In 2013, after a statue of her son (who had had a long and ultimately tragic relationship with drugs) was put up in Dublin, she said: "Young people, when they get involved in drugs, they think it makes them laugh, it makes them happy, it makes them this, that and the other But they don't realise that they're getting hooked and they're getting hooked deeper. And all of a sudden, they can't do without them and that's when all the villainy starts."

Philomena and Phil in a Manchester park in the 1960s
Philomena and Phil in a Manchester park in the 1960s

She lambasted Republican Presidential candidate Mitt Romney in 2012 for using Thin Lizzy's The Boys Are Back In Town at a campaign rally.

She was one of the great characters of Irish life, and funny with it. "I was in the house one day with some Americans and I was showing them around Philip's room," she told Colm O'Hare of Hot Press in 2011 in reference to her hard-rocking, hard-drugging son, who died tragically young, aged 36, on January 4, 1986.

"Two Chinese lads came up the drive and I walked out and I said 'hello' and they bowed so I said 'come on in'. So I bring them in and I show them into Philip's room and I'm yapping away and they're staring at me and looking at one another. Finally, they hand me a note which said, 'Do you want your car washed?' It turned out they were not fans of Philip at all. They hadn't a clue who he was. They were just a couple of Chinese students doing a few odd jobs in the area. I didn't need my car washed so I gave them a cup of tea but we were crying laughing afterwards. It was so funny.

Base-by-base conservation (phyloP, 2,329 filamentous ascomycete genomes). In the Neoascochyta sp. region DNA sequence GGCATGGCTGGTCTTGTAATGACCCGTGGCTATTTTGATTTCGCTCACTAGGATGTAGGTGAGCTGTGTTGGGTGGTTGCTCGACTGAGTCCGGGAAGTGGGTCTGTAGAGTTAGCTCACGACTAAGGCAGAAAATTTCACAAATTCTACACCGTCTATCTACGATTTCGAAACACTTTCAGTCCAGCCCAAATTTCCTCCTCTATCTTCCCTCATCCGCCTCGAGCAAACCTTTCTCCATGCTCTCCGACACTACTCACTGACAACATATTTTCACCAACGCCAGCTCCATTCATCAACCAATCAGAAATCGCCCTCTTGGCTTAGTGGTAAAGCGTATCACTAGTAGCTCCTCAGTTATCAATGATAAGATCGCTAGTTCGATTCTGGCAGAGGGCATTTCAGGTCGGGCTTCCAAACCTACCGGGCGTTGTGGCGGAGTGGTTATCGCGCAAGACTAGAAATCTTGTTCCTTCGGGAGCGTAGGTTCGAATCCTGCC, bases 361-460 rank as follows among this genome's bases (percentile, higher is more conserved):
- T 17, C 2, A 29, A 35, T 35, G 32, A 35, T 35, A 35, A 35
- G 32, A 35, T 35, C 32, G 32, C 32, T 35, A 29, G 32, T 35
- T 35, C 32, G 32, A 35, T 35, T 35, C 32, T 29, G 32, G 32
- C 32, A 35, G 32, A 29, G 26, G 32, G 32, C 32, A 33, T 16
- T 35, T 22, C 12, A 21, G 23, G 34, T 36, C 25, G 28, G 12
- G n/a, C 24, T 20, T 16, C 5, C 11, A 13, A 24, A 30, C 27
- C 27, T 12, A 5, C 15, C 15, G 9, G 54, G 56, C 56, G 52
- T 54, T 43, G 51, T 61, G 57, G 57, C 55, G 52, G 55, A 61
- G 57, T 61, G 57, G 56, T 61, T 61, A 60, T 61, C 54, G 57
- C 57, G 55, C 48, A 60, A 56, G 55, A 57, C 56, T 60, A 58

"When they hit town they all come and tell me how much they loved Philip's music. Jon Bon Jovi, Metallica, Whitesnake - I've met them all. And I've met Bruce Springsteen, I can't remember exactly what he said but whatever compliment he paid, I said to him, 'Philip thought the same of you'." In 1980, her famous son bought Philomena that house in Dublin.

Philomena Lynott unveils the repaired statue on Harry Street, Dublin
Philomena Lynott unveils the repaired statue on Harry Street, Dublin

She was born on October 22, 1930 in Dublin, the fourth of nine children to Frank and Sarah Lynott. Philomena went to work in England, where she was to discover she was pregnant with Philip, whose father was Cecil Parris, from Guyana. The future lead singer of Thin Lizzy was born in a hospital in West Bromwich. In her 1995 memoir My Boy, Philomena writes: "Philip Parris Lynott was born in August, 1949. My lovely daughter Philomena followed in March 1951, and then came a second son, the wonderful Leslie in June 1952. Those are not the names I gave the younger two on their birth certificates, but rather the names they use now.

"So there it is. By the age of 21, I was three times a mother life had been pretty drab after Philip was born, and it got worse after his father Cecil, moved to London".

She writes also about "having a black baby - which seriously mattered to me given the extent of racial prejudice at the time".

Philomena also recalled how after little angel Philo arrived she was sent to a home for unmarried mothers in Birmingham, run by nuns.

"It was awful what they did to me in that place," she once said. "They put me out to work in the shed because I was the lowest of the lowest - because I had a black baby. Even today, I live with a bad back because it was freezing working in the shed."

Freezing no more, Philomena is in the warm embrace of her son forever now. Philo can sing happily in heaven tonight: the mammy's back in town.

Sunday Independent